E Ink dominates the market for ePaper, the class of reflective, very low power display films and panels. The company came to prominence with its monochrome electrophoretic technology, which offered — and still offers — a very readable black-and-white display that is well suited to the presentation of text.
The technology is also bistable: once you address a page it stays fixed without consuming any electrical power at all. I have a promotional display in my office that has been showing a fixed image for more years than I can remember.
The company’s sales of ePaper displays for eBook readers peaked in 2010 at 22 miilion units, says consultant Sri Peruvemba, who was E Ink’s CMO at the time. By last year, sales were 12 to 13 million units worldwide, and E Ink says that number increased early this year as people hunkered down in response to the Corona virus.
Industry sources tell me that electronic shelf labels (ESLs) have become E Ink’s largest source of revenue, although eBook displays are still the largest source of profit. E Ink’s chairman says that only 4 percent of the world’s retailers have adopted ESLs, so there’s lots of room for growth. ESLs and eBook readers contribute about 80 percent of the company’s revenue. The remaining 20 percent comes from a variety of applications, with the hope that one or more will turn into significant revenue streams. One of these is eWriters: larger eBooks with writeable display surfaces. Several eWriters have come to market, but the sales are modest.
The original E Ink eBook reader display was a nearly perfect display for its original purpose: serving as electronic paper for monochrome eReaders. But the technology’s black-and-white display with relatively slow refresh rate limited its expansion to other applications. E Ink has been working hard to expand the technology’s range since its early commercial success.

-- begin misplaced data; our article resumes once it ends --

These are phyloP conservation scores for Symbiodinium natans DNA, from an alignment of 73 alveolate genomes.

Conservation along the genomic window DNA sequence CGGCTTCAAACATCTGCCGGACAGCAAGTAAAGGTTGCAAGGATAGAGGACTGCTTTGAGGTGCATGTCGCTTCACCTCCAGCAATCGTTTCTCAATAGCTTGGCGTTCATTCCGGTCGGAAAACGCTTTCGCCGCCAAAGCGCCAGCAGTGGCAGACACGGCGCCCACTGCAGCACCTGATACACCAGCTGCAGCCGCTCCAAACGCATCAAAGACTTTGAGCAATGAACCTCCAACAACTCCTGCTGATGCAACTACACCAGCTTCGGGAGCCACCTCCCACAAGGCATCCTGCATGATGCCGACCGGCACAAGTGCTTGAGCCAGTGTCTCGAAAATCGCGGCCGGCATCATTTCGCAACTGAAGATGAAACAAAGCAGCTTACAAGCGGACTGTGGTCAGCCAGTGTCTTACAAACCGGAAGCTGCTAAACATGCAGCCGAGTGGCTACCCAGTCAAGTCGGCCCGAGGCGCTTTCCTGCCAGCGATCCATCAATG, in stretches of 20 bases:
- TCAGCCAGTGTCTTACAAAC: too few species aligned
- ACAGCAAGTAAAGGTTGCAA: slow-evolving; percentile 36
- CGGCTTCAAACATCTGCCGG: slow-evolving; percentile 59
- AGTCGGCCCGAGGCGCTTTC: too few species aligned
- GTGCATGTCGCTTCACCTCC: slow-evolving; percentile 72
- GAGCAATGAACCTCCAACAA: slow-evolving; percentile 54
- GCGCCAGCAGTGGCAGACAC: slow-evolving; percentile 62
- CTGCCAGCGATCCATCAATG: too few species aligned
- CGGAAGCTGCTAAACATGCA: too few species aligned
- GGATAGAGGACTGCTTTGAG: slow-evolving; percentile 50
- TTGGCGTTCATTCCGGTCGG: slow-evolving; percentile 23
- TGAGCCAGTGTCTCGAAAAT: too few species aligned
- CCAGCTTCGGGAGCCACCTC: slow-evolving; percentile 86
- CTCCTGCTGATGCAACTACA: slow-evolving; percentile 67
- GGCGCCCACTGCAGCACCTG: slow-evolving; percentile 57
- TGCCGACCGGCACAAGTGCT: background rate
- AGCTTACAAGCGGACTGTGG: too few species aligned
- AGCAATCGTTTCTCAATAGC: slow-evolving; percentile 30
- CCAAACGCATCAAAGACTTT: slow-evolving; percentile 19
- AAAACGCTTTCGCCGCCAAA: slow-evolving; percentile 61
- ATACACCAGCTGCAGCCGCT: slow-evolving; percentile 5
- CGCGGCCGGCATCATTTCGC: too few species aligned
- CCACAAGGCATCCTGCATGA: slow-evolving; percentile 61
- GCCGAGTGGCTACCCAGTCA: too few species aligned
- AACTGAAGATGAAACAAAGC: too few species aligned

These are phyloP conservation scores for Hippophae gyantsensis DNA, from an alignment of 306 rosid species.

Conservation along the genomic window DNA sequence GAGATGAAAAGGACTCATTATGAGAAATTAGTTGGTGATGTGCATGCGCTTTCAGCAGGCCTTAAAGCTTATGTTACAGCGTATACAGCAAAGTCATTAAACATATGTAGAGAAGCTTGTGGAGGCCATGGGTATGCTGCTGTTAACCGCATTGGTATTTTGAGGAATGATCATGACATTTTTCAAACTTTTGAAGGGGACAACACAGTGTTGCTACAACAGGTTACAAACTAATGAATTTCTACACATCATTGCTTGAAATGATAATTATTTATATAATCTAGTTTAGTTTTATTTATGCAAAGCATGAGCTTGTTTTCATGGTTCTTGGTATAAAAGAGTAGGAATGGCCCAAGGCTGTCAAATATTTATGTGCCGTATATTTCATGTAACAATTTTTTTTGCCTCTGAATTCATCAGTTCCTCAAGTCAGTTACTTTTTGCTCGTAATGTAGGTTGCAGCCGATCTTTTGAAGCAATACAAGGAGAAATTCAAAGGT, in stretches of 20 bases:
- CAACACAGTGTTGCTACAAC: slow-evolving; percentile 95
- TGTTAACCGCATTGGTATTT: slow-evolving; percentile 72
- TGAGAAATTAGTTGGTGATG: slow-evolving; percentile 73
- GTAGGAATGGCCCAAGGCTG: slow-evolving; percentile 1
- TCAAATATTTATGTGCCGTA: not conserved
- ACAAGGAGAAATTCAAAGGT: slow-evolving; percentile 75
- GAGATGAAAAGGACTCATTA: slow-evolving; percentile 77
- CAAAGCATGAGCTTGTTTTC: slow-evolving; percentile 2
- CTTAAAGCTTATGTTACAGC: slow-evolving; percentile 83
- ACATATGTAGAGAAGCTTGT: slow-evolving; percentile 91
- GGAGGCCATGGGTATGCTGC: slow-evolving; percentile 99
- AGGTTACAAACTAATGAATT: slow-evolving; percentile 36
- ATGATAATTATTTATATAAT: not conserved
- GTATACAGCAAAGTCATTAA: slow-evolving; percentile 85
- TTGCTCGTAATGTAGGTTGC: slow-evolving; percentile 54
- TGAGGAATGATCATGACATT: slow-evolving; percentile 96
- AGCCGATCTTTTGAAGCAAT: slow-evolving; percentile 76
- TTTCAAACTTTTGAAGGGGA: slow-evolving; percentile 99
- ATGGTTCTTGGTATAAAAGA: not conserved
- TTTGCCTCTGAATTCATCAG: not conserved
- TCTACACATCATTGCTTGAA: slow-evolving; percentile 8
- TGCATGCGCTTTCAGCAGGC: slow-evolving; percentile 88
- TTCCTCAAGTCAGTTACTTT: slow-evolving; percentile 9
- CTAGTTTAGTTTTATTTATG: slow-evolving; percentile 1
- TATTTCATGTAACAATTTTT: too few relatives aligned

An early attempt at color was the Triton panel, which placed a glass-based matrix color filter (MCF) over the standard monochrome panel. Triton was not a success because the MCF absorbed too much of the incoming and reflected light, resulting in dark, muddy colors. Now, E Ink has introduced its Kaleido™ color imaging film.
The concept is much like the Triton’s except the MCF is applied to the plastic imaging film, which removes some of the losses associated with the Triton’s separate glass-based MCF. Kaleido displays offer 16 levels of grayscale and are capable of displaying 4096 colors, just as Triton did, but it is reportedly brighter and has better optical quality. E Ink has found customers for Kaleido, including makers of eReaders and signage. The company says its color manufacturing capacity will have increased by a factor of 10 by the end of this year.
An attractive alternative would be to embody the color in the individual pixels and do away with the MCF. This requires adding color chips, in addition to the white and black chips in monochrome displays, and using a more complicated addressing waveforms to move the chips of different colors independently. E Ink is doing this in volume for the simplest case: adding one color to the black and white for ESLs and signage.
Full-color displays, which E Ink calls ACeP, are more difficult. Controlling chips of six or more colors requires complicated addressing waveforms and relatively high voltage. Rewriting a page currently requires from 10 to 30 seconds, which makes the technology suitable for signage but not much else.
The company has announced it is partnering with Innolux to bring large ACeP displays to market. As you might expect, E Ink will manufacture the displays and Innolux will make the display modules and promote them. And E Ink is partnering with TCL CSOT to produce 42-inch TFT backplanes for signage displays on a Gen 8.5 line, which is a first.
So where’s E Ink? In a pretty good place. (KW)
Ken Werner is Principal of Nutmeg Consultants, specializing in the display industry, manufacturing, technology, and applications, including mobile devices, automotive, and television. He consults for attorneys, investment analysts, and companies re-positioning themselves within the display industry or using displays in their products. He is the 2017 recipient of the Society for Information Display’s Lewis and Beatrice Winner Award. You can reach him at [email protected] or www.nutmegconsultants.com.